This song is an antidote for:

  • Self-preoccupation
  • Isolation
  • Pride
  • Arrogance
  • Pride of self-worth
  • Haughtiness
  • Contemptuousness
  • Superciliousness

Listen to the song (download mp3):

Watch the session with Satyaki:


Joined in prayer, we worship Thee:
Rays of light that seek the sun.
Many drops do make a sea:
Thus our love, when joined as one!
Thus our love, when joined as one!

The song as an antidote (Satyaki’s comments):

Joined in Prayer, as you can hear in the recording, is a short song, which is repeated something like a chant. Swami Kriyananda wrote the song for the Superconscious Attunement Ceremony, and it’s sung before the minister leads the congregation in healing prayers.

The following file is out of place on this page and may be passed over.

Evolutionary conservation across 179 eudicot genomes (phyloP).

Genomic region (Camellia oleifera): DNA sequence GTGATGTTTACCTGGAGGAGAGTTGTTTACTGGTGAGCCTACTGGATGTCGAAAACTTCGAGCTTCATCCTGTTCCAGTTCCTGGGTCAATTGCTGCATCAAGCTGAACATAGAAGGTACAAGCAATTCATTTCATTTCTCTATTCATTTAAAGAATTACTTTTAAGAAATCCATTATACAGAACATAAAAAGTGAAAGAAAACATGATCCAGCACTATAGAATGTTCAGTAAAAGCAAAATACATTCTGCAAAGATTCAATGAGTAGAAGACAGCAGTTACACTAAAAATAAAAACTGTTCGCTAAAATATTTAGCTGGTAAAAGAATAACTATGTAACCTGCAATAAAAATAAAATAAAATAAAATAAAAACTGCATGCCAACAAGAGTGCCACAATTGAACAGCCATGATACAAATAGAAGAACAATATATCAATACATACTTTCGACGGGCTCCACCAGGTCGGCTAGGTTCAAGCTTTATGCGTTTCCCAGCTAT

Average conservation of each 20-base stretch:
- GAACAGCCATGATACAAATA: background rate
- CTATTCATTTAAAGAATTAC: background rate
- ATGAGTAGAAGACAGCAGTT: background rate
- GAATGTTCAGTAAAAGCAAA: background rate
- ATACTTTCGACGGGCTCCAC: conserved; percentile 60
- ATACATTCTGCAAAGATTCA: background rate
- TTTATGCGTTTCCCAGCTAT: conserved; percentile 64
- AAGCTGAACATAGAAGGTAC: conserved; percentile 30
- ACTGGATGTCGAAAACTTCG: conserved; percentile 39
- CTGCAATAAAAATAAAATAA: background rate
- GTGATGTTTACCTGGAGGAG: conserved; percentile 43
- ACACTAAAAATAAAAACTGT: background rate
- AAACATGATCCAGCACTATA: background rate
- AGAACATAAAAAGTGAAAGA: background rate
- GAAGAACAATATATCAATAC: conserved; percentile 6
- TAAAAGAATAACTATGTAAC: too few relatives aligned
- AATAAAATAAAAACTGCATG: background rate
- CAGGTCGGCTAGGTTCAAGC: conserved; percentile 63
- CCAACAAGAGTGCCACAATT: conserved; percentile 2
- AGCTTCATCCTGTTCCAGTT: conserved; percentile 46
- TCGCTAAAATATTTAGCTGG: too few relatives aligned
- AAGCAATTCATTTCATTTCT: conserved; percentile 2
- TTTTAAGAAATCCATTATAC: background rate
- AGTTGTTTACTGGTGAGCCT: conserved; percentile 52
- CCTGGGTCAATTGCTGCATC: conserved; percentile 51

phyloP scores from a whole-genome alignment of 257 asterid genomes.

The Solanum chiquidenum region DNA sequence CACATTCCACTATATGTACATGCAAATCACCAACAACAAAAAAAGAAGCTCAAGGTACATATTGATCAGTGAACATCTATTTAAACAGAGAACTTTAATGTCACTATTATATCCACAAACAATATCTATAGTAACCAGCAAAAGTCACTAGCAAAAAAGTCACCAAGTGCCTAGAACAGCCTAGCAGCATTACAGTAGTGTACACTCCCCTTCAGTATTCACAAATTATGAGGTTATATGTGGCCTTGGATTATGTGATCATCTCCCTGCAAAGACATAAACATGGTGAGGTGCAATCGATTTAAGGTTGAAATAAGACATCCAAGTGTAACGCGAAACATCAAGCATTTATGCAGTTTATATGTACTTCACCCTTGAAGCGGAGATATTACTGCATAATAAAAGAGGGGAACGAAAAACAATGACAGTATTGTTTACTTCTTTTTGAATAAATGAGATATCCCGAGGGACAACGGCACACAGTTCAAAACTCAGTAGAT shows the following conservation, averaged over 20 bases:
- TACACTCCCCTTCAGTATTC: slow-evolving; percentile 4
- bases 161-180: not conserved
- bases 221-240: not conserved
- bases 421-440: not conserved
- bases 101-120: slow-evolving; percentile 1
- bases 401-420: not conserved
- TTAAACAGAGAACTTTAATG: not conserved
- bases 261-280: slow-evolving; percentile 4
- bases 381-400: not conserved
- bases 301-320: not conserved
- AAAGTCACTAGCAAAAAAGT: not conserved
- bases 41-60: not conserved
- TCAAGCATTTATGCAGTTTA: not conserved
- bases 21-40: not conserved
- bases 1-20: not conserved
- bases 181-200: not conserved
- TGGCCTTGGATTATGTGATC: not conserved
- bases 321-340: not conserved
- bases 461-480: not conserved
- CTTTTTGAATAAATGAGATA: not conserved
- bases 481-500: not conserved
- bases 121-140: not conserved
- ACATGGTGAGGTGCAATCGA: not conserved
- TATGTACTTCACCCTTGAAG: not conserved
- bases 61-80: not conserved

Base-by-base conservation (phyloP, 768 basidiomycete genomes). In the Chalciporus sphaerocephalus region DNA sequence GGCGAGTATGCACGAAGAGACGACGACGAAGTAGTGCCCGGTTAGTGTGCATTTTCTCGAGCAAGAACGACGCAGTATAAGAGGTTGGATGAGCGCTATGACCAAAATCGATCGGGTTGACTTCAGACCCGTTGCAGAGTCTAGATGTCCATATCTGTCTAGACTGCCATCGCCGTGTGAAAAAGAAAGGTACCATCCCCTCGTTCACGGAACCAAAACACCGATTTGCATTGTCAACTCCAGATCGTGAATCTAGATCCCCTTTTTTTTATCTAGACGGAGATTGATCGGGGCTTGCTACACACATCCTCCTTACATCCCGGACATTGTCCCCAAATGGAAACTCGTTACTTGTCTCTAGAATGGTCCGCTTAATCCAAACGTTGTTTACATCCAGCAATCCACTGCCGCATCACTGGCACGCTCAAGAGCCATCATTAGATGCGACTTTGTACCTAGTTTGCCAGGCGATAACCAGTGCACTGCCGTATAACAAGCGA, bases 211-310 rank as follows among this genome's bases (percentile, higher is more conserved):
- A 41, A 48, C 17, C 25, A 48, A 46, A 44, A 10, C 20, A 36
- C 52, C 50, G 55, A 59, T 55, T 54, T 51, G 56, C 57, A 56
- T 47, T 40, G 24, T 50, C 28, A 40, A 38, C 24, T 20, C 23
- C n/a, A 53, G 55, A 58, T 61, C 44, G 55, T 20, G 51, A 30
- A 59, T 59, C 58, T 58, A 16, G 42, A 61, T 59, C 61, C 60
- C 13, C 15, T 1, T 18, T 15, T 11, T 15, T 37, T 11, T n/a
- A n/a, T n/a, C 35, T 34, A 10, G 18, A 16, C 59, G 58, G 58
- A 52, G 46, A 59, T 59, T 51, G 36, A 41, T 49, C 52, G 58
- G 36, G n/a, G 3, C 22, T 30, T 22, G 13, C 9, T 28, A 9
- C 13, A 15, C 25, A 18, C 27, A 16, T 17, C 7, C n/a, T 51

Joined in prayer, we worship Thee:
Rays of light that seek the sun.
Many drops do make a sea:
Thus our love, when joined as one!

The suggestion for the song itself came from another Ananda member who observed to Kriyananda that when people come together to meditate, they often isolate themselves, mentally, as if no one else was there. And yet Jesus said, “Where two or more are gathered in my name, there am I in the midst of them.” That gathering in Christ’s name I think means primarily a joining together in consciousness, not so much in physical proximity. As Kriyananda said, “The purpose of group meditation it to join your vibrations together and not just do your Kriyas by accident in a group.” This song, then, was intended to emphasize that thought.

Interestingly, Kriyananda said he tried for months to get a song that would work, but, as he said, “it just wouldn’t come.” It came only a couple hours before he first shared the Superconscious Attunement Ceremony as a whole!